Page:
LRHG Course: Lecture 19 - The Monogenic Architecture of Retinal and Neurological Diseases
The title of the lecture was: ‘The Monogenic Architecture of Retinal and Neurological Diseases’.
May 03, 2023
The Logical Reasoning in Human Genetics course lecture 19th took place on May 3rd ⏰10 AM (ET) | 3 PM (GMT+1).
The title of the lecture was: ‘The Monogenic Architecture of Retinal and Neurological Diseases’ and it was delivered by Dr. Winston Lee, Postdoctoral Fellow in the Department of Genetics & Development at Columbia University Medical Center.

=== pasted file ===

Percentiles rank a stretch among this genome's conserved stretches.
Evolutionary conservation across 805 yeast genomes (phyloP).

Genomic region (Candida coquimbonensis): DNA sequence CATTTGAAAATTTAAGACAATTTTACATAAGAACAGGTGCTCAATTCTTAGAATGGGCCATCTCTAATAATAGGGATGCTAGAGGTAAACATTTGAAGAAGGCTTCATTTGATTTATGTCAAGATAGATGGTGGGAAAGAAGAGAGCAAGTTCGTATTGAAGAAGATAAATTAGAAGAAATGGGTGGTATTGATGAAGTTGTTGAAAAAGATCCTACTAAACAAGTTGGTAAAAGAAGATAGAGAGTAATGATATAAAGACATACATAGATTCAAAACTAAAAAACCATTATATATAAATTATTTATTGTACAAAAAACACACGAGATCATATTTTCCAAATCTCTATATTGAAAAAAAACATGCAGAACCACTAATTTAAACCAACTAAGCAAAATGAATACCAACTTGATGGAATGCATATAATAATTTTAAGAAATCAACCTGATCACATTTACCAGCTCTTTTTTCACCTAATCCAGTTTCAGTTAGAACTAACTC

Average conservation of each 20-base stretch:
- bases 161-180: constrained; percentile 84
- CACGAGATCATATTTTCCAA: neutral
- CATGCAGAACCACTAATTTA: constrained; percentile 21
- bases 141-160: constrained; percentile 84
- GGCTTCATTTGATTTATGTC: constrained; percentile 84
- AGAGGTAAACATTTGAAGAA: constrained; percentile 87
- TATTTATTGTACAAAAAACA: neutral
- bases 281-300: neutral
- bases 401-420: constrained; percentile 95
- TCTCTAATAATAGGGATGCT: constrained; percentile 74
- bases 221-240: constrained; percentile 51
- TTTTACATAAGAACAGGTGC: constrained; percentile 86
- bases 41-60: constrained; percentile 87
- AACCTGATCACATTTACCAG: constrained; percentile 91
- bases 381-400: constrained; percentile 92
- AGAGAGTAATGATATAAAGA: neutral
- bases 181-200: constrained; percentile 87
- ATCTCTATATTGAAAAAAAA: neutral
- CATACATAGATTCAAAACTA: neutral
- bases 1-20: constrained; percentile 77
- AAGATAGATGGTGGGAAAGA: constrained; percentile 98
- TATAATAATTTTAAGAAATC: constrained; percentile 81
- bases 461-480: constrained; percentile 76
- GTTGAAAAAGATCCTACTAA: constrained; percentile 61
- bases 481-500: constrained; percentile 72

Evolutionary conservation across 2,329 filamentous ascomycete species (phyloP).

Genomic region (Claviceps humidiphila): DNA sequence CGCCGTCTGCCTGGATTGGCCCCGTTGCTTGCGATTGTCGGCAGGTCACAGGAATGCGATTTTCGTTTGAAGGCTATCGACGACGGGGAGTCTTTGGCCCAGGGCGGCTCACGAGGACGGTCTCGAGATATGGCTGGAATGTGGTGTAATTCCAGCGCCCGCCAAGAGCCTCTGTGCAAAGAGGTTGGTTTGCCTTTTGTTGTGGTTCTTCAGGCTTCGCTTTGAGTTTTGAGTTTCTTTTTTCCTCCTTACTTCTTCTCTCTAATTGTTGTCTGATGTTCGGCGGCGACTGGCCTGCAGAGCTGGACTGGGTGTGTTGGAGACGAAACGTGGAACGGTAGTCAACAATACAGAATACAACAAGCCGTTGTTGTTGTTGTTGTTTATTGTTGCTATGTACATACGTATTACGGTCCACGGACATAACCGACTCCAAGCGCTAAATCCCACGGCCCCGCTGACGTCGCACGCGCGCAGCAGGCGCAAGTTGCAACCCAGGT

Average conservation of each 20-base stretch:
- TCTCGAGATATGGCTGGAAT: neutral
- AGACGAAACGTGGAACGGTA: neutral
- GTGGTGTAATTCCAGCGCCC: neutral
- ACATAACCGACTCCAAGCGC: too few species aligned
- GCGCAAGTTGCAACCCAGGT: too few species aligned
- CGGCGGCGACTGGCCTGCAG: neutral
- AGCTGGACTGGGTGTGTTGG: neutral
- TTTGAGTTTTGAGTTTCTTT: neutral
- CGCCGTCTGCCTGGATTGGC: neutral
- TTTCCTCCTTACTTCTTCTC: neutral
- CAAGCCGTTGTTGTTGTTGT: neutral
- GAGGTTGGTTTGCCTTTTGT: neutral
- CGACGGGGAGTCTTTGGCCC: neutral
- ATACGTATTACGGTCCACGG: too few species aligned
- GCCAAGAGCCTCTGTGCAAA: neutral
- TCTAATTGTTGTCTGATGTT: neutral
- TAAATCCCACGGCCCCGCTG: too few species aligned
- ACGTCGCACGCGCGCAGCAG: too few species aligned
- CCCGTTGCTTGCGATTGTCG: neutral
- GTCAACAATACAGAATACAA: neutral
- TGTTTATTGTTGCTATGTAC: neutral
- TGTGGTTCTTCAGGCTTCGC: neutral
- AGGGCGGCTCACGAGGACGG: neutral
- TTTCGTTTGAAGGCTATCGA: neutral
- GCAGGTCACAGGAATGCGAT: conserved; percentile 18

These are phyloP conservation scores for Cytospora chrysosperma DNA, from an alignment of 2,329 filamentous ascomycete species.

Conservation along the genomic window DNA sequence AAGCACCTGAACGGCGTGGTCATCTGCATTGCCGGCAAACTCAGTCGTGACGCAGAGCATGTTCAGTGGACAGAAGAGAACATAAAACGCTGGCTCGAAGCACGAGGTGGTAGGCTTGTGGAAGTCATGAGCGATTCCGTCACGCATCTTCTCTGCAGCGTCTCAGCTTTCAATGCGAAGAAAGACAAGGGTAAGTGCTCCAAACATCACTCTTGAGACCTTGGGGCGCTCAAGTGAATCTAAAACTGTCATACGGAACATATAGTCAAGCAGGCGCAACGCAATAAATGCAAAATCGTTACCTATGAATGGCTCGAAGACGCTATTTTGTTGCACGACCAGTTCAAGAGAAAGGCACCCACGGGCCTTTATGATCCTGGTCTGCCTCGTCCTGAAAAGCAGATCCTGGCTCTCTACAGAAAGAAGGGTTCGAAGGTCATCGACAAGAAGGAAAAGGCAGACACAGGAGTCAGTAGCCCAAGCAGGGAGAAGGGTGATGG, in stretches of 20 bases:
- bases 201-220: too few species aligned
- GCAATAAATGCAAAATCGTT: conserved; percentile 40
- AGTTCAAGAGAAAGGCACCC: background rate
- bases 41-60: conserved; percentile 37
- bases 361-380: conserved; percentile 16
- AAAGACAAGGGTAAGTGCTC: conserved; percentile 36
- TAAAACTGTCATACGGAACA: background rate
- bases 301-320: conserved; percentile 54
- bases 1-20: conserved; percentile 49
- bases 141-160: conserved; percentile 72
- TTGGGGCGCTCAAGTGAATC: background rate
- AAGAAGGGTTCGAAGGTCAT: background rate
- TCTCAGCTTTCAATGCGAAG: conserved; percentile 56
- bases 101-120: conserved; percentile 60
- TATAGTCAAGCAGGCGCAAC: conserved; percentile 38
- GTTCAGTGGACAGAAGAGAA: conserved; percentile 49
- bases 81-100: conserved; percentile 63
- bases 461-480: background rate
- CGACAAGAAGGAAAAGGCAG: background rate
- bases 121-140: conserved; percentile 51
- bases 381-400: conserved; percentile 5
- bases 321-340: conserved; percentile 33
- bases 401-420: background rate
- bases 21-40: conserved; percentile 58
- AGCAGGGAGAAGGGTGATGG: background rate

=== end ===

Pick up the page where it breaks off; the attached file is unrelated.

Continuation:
Dr. Lee recently received his Ph.D. in Genetics and Development at Columbia University Irving Medical Center, where he spent the past decade, prior to graduate studies, working as a clinical investigator. His research over the past decade has been devoted to understanding monogenic inherited diseases of the retina (ABCA4, PRPH2, ROM1, CRX, CNGβ1, PROM1, RHO, ROM1, among many others) and most recently, monogenic neurodevelopmental diseases of the brain (CERT1, PUM1 and CPSF6). All research questions underlying his projects are derived from observations embedded deep within the clinical phenotypes of patients. His specific focus is on reconciling the complex relationship between the numerous pathogenic variants within a single gene, which they detect by next-generation sequencing approaches, and the profoundly heterogeneous spectrum of phenotypes in patients. For diseases of the retina, phenotypic and data are directly acquired using standard and custom imaging modalities such as fundus autofluorescence, optical coherence tomography, electroretinography, microperimetric mapping, among others. Relying on patients as the primary source of information has two main advantages. First, the proximity to the clinic ensures that scientific breakthroughs have direct and immediate “bedside” applicability. Second, their approach allows them to answer “big questions” about a gene’s disease etiology in creative ways that may not be possible from a more traditional reductionist perspective.